Through my travels across the US and beyond, I have witnessed the vision Native Americans have grown into and continue to perpetuate. This is a vision based on the ol’ American Dream. We have succumbed to live up to a genre not defined by our own selves. This is not indigenous, nor is a life of brash consumption conducive to the reality of our natural environment. I plan to investigate and dissect our Western cultural adaptations in order to find new ways to adapt to the true reality, through these paintings.”


Featuring music by DJ Musa Mind and refreshments by Sana Pueblo Food Creations.


** Copies of our new publication: Ziindi: Vol 1.2 – Contemporary Native Female Arts Showcase will be available ! **
Opening Reception:
First Friday, March 1st
6:00 pm – 10:00 pm
Art Detour hours:
Sat. March 2nd  & Sun. March 3rd
10:00 am – 5:00 pm
1Spot Gallery
918 North 9th Street, Rear
Phoenix, AZ 85006
About the Artist:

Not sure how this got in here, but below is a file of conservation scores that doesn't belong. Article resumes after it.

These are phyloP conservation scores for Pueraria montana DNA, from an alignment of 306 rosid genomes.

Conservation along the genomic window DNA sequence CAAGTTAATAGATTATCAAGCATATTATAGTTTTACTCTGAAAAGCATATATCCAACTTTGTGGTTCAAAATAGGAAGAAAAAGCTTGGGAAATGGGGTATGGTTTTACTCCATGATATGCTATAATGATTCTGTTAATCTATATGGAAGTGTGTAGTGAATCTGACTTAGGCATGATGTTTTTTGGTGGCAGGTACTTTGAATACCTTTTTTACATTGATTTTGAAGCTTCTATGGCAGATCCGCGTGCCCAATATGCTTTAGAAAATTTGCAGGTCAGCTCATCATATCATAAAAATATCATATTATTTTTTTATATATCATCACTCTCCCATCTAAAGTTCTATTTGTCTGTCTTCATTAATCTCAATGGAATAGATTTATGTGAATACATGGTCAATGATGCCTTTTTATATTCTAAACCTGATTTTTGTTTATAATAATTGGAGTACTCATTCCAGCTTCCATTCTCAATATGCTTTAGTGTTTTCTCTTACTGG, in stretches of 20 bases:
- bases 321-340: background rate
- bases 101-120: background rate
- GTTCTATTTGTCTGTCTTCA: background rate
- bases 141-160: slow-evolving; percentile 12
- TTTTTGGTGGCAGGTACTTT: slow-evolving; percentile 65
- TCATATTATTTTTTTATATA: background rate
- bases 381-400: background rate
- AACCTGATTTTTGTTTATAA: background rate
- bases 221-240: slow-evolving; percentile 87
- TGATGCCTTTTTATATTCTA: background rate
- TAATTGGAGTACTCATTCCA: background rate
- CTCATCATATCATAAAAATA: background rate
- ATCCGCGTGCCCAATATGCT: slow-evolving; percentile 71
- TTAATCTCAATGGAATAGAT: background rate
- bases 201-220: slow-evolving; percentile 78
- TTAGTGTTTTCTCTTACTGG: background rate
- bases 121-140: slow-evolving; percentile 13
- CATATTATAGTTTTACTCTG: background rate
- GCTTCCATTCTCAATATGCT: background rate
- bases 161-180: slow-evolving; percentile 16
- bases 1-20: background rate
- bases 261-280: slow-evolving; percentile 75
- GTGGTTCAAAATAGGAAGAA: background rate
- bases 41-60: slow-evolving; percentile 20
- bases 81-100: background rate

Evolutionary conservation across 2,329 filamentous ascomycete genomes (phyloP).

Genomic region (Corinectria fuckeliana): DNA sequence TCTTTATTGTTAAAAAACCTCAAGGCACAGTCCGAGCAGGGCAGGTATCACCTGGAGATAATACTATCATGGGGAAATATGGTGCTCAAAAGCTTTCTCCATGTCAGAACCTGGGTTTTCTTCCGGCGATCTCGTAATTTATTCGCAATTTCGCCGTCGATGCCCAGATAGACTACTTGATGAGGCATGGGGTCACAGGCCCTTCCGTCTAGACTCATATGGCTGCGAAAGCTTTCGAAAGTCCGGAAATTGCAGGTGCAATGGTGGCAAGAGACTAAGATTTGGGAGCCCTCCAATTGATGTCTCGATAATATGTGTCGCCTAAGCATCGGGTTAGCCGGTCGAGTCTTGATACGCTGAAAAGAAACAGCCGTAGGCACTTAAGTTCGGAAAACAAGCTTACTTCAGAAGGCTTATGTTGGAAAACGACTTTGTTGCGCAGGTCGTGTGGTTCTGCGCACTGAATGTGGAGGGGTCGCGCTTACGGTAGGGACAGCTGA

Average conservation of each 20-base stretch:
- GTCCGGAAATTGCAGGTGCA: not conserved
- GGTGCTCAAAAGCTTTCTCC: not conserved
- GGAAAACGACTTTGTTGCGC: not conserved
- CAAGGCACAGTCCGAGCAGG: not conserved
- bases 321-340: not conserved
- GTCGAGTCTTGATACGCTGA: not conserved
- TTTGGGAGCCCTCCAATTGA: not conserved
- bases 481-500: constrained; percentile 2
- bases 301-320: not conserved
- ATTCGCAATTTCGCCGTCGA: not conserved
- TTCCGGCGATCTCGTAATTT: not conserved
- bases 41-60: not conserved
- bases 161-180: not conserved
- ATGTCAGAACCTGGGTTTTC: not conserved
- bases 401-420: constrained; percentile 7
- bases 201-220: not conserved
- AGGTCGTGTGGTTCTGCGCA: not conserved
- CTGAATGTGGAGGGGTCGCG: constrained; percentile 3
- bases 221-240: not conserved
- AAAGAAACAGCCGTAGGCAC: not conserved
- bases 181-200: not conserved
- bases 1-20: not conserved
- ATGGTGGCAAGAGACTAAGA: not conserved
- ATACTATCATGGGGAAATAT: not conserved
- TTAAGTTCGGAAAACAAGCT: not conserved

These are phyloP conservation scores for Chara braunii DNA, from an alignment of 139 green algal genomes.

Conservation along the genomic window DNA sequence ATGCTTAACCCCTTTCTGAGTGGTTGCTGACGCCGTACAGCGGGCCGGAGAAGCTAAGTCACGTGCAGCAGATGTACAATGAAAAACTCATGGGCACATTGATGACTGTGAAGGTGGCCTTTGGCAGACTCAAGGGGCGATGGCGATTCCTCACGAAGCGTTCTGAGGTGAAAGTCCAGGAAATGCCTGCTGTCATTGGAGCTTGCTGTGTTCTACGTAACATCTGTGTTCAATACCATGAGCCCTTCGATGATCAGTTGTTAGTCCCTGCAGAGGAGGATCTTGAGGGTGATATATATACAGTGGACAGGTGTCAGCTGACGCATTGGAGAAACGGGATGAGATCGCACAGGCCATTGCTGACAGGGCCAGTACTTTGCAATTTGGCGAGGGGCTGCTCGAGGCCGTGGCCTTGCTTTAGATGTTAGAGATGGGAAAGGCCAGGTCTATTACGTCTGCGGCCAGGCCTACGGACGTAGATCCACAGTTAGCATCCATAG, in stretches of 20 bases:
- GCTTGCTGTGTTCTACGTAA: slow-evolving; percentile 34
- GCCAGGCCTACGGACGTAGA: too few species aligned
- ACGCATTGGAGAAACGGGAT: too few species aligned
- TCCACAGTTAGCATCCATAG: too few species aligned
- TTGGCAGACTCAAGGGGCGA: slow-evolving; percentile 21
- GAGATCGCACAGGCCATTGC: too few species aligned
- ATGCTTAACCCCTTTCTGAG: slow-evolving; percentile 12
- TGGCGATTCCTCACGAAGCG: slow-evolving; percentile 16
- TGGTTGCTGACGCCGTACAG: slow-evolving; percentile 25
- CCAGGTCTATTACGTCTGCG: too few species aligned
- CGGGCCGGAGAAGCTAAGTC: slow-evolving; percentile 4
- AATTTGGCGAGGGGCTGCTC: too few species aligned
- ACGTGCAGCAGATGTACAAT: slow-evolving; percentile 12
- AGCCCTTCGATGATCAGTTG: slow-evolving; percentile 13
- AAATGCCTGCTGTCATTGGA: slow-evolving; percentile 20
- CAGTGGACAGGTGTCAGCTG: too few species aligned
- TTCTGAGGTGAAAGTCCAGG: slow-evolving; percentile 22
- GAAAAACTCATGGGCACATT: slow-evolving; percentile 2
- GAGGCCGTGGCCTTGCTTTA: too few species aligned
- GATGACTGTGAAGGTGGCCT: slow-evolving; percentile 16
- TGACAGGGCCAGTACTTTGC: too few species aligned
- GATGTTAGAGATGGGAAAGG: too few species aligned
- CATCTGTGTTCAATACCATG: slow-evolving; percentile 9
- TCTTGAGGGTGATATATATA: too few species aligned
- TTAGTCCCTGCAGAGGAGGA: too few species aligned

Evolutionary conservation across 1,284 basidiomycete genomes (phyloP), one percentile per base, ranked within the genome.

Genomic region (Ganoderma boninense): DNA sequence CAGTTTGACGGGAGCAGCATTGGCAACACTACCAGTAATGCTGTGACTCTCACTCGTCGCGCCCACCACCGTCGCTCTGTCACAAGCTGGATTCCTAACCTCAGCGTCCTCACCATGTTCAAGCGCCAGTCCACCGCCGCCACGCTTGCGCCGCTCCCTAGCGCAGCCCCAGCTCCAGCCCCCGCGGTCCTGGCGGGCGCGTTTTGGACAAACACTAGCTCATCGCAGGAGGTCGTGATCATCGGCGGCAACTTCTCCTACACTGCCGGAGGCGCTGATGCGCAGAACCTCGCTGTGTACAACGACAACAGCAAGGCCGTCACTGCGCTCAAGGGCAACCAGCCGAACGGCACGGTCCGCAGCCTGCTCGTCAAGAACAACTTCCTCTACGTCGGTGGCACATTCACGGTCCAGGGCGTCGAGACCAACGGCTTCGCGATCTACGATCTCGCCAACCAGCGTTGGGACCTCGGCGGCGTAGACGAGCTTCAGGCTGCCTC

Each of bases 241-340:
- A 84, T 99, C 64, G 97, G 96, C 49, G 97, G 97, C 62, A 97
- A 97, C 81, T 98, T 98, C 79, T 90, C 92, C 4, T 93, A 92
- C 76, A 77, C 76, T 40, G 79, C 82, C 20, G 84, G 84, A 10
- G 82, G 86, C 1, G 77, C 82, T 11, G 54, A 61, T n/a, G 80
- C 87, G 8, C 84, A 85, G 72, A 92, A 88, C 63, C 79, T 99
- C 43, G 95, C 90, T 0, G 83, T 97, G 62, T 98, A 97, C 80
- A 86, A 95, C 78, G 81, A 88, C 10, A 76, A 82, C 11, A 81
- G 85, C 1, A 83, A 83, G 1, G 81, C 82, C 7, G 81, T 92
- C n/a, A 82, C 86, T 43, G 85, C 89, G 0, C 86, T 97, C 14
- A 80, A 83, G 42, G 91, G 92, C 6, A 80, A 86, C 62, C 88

Jaque Fragua is an acclaimed multi-media artist from New Mexico. From his cultural background, he has developed a yearning for creativity and for the intrinsic process that is Art. Experimenting with various mediums, such as aerosol, found-objects, earthworks, poetry, & music, messages of civil unrest, social justice, emotional introspection, and personal healing have heartened his unique perspective on life through art.Fragua has studied at the Institute of American Indian Arts, and in turn, has taught many community-based workshops, such as mural projects/public-art studies, and studio classes for figure drawing & painting.  Fragua has worked with fine establishments such as Smithsonian National Museum of the American Indian, Museum of Contemporary Native Arts, & Museum of Indian Arts & Culture to produce progressive/innovative exhibits concerning the plight of Native America.